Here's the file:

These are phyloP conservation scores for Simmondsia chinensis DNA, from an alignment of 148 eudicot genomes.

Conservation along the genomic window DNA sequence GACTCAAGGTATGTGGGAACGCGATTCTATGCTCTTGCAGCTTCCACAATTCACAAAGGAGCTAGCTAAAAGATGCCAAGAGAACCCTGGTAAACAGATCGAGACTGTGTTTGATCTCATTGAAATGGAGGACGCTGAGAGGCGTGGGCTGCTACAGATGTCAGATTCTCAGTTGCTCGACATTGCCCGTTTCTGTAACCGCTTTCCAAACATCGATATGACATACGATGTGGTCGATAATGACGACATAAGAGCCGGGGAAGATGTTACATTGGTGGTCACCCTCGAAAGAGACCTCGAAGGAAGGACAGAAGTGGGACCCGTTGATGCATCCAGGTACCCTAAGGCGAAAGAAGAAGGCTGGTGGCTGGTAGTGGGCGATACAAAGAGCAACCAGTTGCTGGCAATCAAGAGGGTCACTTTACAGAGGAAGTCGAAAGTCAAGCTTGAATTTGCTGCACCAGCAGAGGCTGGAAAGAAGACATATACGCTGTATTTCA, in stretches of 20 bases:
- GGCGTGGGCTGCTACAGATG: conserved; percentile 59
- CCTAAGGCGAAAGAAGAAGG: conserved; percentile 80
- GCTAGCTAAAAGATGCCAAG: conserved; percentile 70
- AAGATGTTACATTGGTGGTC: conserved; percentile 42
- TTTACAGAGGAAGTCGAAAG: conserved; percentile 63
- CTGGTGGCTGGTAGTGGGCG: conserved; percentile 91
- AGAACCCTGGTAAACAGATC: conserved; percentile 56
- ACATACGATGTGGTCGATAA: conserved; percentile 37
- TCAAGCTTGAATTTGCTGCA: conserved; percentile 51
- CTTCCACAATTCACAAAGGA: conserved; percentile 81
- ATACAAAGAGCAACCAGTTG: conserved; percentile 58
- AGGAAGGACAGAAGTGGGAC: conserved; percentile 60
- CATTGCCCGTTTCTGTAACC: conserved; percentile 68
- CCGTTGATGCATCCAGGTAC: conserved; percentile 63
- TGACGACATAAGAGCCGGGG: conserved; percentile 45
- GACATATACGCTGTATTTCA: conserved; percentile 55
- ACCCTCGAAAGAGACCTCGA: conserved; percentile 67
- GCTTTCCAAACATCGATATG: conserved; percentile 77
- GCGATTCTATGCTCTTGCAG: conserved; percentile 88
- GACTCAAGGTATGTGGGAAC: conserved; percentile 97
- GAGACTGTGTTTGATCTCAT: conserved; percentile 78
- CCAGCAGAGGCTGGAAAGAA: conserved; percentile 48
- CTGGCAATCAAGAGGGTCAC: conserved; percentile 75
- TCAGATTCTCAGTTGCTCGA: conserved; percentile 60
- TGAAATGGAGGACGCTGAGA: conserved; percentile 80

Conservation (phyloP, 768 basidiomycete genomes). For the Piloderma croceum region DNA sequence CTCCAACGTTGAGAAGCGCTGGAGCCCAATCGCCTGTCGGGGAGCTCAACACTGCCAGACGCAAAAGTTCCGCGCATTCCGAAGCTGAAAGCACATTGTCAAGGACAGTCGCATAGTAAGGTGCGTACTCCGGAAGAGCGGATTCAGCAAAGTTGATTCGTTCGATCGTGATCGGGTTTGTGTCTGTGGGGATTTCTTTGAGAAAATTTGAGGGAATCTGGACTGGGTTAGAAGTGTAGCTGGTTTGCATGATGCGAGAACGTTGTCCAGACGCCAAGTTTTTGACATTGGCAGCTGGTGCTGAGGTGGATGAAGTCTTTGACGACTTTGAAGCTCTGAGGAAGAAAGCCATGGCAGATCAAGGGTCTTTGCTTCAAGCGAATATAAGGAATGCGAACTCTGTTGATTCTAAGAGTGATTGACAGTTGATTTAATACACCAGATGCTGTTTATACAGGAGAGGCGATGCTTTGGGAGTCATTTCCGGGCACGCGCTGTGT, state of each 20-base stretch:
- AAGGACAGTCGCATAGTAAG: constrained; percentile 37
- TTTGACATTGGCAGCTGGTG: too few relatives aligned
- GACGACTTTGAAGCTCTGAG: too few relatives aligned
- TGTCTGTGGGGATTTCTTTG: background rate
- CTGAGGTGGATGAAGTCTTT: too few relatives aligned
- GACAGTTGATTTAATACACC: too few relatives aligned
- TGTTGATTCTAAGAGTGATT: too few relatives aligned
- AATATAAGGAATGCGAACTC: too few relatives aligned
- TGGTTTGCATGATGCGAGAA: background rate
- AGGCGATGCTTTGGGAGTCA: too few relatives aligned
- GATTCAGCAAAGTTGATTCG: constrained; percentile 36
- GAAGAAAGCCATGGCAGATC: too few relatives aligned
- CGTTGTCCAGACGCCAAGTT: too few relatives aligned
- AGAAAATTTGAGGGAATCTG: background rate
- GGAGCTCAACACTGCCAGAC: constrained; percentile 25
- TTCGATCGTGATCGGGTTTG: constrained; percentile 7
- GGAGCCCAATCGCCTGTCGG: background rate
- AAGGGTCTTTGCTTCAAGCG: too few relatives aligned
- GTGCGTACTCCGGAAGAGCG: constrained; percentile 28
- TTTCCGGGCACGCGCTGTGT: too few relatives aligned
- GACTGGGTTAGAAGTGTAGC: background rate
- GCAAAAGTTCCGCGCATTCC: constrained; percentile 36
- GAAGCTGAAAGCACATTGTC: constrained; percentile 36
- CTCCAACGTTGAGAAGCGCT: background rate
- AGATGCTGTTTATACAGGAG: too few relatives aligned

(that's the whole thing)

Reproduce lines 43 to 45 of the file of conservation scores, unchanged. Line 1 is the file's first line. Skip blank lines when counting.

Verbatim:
- GGAGCTCAACACTGCCAGAC: constrained; percentile 25
- TTCGATCGTGATCGGGTTTG: constrained; percentile 7
- GGAGCCCAATCGCCTGTCGG: background rate